Cruciate ligament force during the wall squat and the one-leg squat.

Published

Journal Article

PURPOSE: To compare cruciate ligament forces during wall squat and one-leg squat exercises. METHODS: Eighteen subjects performed the wall squat with feet closer to the wall (wall squat short), the wall squat with feet farther from the wall (wall squat long), and the one-leg squat. EMG, force, and kinematic variables were input into a biomechanical model using optimization. A three-factor repeated-measure ANOVA (P < 0.05) with planned comparisons was used. RESULTS: Mean posterior cruciate ligament (PCL) forces were significantly greater in 1) wall squat long compared with wall squat short (0 degrees -80 degrees knee angles) and one-leg squat (0 degrees -90 degrees knee angles); 2) wall squat short compared with one-leg squat between 0 degrees -20 degrees and 90 degrees knee angles; 3) wall squat long compared with wall squat short (70 degrees -0 degrees knee angles) and one-leg squat (90 degrees -60 degrees and 20 degrees -0 degrees knee angles); and 4) wall squat short compared with one-leg squat between 90 degrees -70 degrees and 0 degrees knee angles. Peak PCL force magnitudes occurred between 80 degrees and 90 degrees knee angles and were 723 +/- 127 N for wall squat long, 786 +/- 197 N for wall squat short, and 414 +/- 133 N for one-leg squat. Anterior cruciate ligament (ACL) forces during one-leg squat occurred between 0 degrees and 40 degrees knee angles, with a peak magnitude of 59 +/- 52 N at 30 degrees knee angle. Quadriceps force ranged approximately between 30 and 720 N, whereas hamstring force ranged approximately between 15 and 190 N. CONCLUSIONS: Throughout the 0 degrees -90 degrees knee angles, the wall squat long generally exhibited significantly greater PCL forces compared with the wall squat short and one-leg squat. PCL forces were similar between the wall squat short and the one-leg squat. ACL forces were generated only in the one-leg squat. All exercises appear to load the ACL and the PCL within a safe range in healthy individuals.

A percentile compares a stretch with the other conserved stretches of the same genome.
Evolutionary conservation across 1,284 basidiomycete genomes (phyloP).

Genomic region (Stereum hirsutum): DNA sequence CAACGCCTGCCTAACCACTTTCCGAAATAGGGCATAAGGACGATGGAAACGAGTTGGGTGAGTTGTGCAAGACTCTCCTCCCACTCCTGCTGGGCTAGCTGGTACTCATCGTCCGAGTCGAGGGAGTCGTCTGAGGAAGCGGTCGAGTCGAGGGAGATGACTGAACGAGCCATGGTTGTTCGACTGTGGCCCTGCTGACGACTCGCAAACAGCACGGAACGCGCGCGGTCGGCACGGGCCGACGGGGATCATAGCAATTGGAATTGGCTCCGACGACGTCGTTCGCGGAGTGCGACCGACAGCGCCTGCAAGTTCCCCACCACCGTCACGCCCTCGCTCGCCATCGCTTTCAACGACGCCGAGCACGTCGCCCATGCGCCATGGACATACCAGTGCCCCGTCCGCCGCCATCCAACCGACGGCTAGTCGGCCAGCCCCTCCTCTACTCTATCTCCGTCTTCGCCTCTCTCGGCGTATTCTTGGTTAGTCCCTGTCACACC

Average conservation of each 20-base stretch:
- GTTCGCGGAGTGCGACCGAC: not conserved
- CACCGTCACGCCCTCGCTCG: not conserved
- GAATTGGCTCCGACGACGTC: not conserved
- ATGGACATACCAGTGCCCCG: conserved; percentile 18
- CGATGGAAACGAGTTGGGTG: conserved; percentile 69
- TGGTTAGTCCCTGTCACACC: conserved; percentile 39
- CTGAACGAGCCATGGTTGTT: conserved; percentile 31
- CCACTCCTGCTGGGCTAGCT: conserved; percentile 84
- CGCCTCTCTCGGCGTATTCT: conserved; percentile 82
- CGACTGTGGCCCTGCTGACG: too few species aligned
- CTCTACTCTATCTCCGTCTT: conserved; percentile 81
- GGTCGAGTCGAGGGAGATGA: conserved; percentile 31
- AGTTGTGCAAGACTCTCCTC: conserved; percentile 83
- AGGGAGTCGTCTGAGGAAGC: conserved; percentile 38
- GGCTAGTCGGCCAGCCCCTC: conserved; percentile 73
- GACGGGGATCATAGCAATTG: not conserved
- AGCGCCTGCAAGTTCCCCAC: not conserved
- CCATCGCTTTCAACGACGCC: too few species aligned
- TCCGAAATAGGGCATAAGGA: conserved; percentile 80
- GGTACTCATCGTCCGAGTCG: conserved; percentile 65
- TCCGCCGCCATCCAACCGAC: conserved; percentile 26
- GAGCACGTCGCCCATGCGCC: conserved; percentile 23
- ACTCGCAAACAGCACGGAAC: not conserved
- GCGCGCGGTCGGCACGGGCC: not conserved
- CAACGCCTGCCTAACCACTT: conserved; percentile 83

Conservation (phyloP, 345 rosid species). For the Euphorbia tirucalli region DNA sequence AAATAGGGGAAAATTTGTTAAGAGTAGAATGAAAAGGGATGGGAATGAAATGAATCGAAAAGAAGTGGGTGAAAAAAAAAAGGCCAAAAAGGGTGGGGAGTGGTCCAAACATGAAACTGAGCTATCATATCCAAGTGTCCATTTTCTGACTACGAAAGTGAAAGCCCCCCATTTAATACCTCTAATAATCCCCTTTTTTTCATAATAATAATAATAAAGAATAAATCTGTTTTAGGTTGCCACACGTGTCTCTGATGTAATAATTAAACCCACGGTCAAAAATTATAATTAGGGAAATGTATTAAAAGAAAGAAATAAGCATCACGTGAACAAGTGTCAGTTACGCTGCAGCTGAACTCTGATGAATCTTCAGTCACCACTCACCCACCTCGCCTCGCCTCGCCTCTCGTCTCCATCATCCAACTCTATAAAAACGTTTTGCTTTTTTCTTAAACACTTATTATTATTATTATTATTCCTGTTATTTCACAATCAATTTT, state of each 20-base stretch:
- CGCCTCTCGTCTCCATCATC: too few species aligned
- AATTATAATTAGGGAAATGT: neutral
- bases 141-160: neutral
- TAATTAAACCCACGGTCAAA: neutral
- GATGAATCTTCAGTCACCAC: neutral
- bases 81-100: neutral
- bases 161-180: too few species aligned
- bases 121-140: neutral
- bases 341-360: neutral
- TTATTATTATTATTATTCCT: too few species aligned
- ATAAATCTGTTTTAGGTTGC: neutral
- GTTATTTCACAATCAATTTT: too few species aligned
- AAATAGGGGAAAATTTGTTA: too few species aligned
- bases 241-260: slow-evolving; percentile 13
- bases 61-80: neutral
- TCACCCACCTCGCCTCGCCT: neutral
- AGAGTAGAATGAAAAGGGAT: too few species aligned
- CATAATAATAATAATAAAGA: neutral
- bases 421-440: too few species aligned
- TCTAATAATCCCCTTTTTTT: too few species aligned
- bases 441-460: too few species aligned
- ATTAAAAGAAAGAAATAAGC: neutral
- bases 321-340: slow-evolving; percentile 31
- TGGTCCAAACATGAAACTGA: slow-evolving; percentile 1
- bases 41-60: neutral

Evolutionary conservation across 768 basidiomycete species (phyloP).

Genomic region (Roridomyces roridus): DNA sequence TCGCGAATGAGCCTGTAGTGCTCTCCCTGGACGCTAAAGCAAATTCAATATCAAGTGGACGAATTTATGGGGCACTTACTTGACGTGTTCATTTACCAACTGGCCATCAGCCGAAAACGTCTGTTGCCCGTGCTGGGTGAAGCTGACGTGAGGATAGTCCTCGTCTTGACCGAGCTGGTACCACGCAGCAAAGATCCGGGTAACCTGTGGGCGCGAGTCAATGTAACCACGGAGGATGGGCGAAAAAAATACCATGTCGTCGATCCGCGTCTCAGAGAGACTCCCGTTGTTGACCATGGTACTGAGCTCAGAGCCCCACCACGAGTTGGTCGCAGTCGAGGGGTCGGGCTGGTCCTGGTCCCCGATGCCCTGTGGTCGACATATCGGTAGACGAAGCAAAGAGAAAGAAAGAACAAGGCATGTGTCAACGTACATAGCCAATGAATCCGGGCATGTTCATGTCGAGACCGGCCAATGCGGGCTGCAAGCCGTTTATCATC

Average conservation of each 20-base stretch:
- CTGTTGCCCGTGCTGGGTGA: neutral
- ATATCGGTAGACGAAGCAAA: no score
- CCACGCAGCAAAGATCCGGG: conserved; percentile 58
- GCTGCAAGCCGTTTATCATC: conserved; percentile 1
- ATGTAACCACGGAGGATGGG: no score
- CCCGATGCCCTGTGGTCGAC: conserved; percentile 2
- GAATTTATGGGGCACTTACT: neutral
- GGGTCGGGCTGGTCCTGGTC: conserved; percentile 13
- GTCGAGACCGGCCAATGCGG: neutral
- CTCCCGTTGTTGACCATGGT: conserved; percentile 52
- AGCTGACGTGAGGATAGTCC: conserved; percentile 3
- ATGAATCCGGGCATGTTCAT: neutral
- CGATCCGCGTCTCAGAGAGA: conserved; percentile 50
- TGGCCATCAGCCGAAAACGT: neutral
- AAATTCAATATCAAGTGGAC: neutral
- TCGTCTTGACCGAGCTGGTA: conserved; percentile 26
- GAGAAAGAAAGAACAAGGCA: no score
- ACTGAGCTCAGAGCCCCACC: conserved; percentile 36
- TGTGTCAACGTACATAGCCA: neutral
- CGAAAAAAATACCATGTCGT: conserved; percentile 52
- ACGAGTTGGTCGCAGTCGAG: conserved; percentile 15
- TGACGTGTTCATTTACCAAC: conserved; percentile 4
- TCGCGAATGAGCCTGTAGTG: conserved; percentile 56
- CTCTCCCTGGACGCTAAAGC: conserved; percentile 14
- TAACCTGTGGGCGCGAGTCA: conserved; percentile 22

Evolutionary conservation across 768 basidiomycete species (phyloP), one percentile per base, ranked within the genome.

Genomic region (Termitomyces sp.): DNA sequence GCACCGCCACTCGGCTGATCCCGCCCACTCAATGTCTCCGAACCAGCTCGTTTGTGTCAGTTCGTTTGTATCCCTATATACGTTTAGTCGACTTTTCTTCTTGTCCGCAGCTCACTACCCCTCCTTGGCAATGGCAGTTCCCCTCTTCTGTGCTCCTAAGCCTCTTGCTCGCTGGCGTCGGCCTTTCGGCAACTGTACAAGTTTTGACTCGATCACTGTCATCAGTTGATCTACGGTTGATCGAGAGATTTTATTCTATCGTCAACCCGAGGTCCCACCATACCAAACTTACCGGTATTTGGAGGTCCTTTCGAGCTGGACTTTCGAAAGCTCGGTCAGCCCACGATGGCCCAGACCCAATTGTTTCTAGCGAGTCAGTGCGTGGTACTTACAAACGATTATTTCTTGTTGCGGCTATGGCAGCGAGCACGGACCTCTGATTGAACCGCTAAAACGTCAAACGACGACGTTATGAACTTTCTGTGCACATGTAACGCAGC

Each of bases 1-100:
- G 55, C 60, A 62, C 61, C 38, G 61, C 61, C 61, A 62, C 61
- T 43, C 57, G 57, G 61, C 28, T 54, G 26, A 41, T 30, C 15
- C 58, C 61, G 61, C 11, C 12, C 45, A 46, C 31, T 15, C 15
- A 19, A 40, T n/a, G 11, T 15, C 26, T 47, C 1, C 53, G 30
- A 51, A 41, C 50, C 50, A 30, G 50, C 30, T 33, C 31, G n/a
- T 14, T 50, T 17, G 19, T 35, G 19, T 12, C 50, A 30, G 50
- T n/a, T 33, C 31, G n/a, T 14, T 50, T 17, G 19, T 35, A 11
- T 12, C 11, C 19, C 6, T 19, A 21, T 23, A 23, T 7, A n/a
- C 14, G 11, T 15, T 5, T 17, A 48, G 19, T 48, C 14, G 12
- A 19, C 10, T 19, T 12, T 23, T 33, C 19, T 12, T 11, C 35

Full Text

Cited Authors

  • Escamilla, RF; Zheng, N; Imamura, R; Macleod, TD; Edwards, WB; Hreljac, A; Fleisig, GS; Wilk, KE; Moorman, CT; Andrews, JR

Published Date

  • February 2009

Published In

Volume / Issue

  • 41 / 2

Start / End Page

  • 408 - 417

PubMed ID

  • 19127183

Pubmed Central ID

  • 19127183

Electronic International Standard Serial Number (EISSN)

  • 1530-0315

International Standard Serial Number (ISSN)

  • 0195-9131

Digital Object Identifier (DOI)

  • 10.1249/mss.0b013e3181882c6d

Language

  • eng